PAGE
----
Borje Salming would not be intimidated.
The slick defenceman from Kiruna, Sweden showed no fear on the ice, laying to waste the boorish notion of "chicken Swedes" commonplace in the NHL of the early 1970s with each welt he sustained and cut he suffered.
Over time Salming proved that European players could not only survive, but thrive in the rough-and-tumble North American game by evolving into a star on the Toronto Maple Leafs blue-line.
"I knew it was going to happen, I knew it was tough to play hockey over here," Salming said Wednesday, before the Maple Leafs honoured him by raising his No. 21 up to the rafters at the Air Canada Centre. "I knew it was going to be a lot of fighting and that kind of stuff."
Also recognized by the Maple Leafs were Leonard (Red) Kelly and the late Clarence (Hap) Day, who both wore No. 4. The trio join the 10 players already feted with tribute banners and two others who had their numbers retired.
"When I was here to play in a couple of oldtimers games, you see the banners up there and you think maybe one day my banner will be up there," said Salming. "It's a great thing. You just feel it inside, especially when you play here for 16 years.
"That's a lot of memories, a lot of things happened, a lot of good things."
Salming and countryman Inge Hammarstrom joined the Maple Leafs in 1973-74, a year after Detroit Red Wings defenceman Thommie Bergman became the first European-trained professional to play regularly in the NHL.
Just 22, Salming impressed immediately by recording five goals with 34 assists in 76 games. In 1976-77 he set career-highs with 66 assists and 78 points. He scored a career-best 19 goals in 1979-80.
Salming was inducted to the Hockey Hall of Fame in 1996 after amassing 150 goals and 637 assists in 1,148 games, earning respect from his peers and coaches along the way.
"After a couple of years, they didn't want me to fight because they wanted me out on the ice," said Salming. "They said don't drop the gloves. I didn't have to fight but sometimes you had to drop the gloves and you had to be there when there were brawls. But fortunately I didn't have to fight, really."
Salming spent 16 of his 17 NHL seasons with the Maple Leafs, wrapping up his North American career with a year in Detroit. He played three more seasons with AIK Solna Stockholm before hanging his skates up for good.
The legacy he left behind remains appreciated by today's Swedish NHLers.
"He paved the way for a lot of us Swedish guys and maybe even Europeans with his play," Ottawa Senators captain Daniel Alfredsson said. "He's definitely one of the pioneers for us."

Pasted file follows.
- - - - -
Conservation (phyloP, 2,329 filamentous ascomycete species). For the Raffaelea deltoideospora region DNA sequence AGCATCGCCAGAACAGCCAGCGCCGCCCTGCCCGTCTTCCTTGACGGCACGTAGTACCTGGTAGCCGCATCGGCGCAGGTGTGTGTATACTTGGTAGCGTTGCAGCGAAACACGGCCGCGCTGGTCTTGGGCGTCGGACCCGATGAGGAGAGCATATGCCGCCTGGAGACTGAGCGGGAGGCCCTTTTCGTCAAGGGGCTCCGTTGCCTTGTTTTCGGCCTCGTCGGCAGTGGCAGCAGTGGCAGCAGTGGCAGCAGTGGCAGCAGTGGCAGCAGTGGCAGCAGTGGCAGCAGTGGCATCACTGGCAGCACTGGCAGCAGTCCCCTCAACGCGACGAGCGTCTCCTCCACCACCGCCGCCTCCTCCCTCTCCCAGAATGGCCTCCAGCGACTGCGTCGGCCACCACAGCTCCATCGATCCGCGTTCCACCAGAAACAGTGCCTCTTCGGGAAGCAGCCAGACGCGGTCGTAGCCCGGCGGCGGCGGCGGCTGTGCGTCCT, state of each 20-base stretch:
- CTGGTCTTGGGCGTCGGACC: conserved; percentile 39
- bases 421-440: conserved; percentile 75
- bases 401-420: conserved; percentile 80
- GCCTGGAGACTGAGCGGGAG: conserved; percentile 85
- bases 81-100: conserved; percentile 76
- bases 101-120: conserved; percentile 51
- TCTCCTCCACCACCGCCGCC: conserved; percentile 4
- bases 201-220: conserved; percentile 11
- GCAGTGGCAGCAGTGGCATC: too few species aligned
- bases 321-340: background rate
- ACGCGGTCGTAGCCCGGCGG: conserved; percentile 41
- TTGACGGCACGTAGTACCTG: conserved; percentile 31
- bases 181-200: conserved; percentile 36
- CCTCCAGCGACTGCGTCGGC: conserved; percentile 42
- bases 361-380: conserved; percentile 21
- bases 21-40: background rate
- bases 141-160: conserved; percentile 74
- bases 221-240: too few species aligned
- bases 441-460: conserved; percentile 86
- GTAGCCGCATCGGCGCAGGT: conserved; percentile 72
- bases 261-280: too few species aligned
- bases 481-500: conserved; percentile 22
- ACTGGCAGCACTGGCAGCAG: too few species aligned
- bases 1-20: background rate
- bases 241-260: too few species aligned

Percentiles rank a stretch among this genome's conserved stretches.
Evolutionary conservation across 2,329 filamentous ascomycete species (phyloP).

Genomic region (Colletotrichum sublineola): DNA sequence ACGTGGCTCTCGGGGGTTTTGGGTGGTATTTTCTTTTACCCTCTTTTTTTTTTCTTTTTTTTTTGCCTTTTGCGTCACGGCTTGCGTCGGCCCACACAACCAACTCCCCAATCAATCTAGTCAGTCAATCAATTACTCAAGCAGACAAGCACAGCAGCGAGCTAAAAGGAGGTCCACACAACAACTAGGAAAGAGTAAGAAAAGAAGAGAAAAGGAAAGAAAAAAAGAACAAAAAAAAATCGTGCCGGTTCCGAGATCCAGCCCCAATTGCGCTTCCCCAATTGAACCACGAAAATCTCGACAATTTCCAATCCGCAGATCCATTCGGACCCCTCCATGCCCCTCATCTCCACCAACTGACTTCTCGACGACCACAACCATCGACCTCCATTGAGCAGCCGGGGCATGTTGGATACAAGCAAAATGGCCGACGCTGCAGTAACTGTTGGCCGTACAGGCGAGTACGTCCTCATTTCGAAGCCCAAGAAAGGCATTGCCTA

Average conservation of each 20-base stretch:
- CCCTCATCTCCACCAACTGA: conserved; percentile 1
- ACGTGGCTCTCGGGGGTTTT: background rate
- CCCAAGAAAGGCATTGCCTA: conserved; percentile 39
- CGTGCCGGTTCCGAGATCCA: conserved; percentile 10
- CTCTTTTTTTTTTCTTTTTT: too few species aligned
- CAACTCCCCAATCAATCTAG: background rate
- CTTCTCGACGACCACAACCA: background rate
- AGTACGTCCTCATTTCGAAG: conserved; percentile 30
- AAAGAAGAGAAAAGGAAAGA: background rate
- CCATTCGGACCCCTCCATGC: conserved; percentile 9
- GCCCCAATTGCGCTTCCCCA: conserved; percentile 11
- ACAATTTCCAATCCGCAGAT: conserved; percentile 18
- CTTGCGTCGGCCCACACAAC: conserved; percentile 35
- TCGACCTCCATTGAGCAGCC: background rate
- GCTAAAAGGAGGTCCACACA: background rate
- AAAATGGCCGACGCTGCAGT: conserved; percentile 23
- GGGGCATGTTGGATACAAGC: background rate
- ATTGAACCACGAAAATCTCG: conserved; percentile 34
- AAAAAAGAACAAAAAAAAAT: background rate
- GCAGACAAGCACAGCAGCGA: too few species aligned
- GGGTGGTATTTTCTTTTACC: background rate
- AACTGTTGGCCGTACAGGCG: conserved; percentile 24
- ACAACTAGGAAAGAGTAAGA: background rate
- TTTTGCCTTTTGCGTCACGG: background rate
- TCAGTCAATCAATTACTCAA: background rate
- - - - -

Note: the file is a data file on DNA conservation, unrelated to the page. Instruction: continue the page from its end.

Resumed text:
Added Maple Leafs forward Alexander Steen: "I've seen it on tape and the abuse he took some nights was unbelievable. He was the pioneer for every Swede who's come over. The things he accomplished were just incredible."
Sometimes, Swedes even educate others on Salming's accomplishments.
Leafs forward John Pohl, who wears 21 now, didn't realize the significance of his number until a conversation with teammate Staffan Kronwall last year.
Pohl asked if Leafs captain Mats Sundin was the best Swede ever and Kronwall replied, "probably, but the other guy would be Borje."
"I didn't know who Borje was. I never knew he wore 21 until this year," Pohl, a native of Rochester, Minn., said sheepishly. "I'm honoured. It sounds like he was a great player and a good man. I'm happy that they let me wear it."
The respect of a new generation flatters Salming, whose focus is more on his family and his businesses than hockey nowadays. He has a line of underwear and swimwear for men and women plus a company that sells sports equipment.
"I was one of the pioneers and to have them say that is really, really good," he said.
The one hole in his hockey resume is a Stanley Cup, something he never really got close to. The Maple Leafs had some competitive teams in the '70s but were mostly awful in the 1980s.
"You can't win everything," Salming said. "I've been inducted to the Hall of Fame and now I get the banner up here. I'm doing well, I think."
Hard to argue with that. It's a long way from Kiruna, a former prospector town north of the arctic circle, to hockey icon.
"He's a legend," said Steen. "This is a big night for all his family and everyone who watched him play over here. He did an incredible job and I'm very happy for him."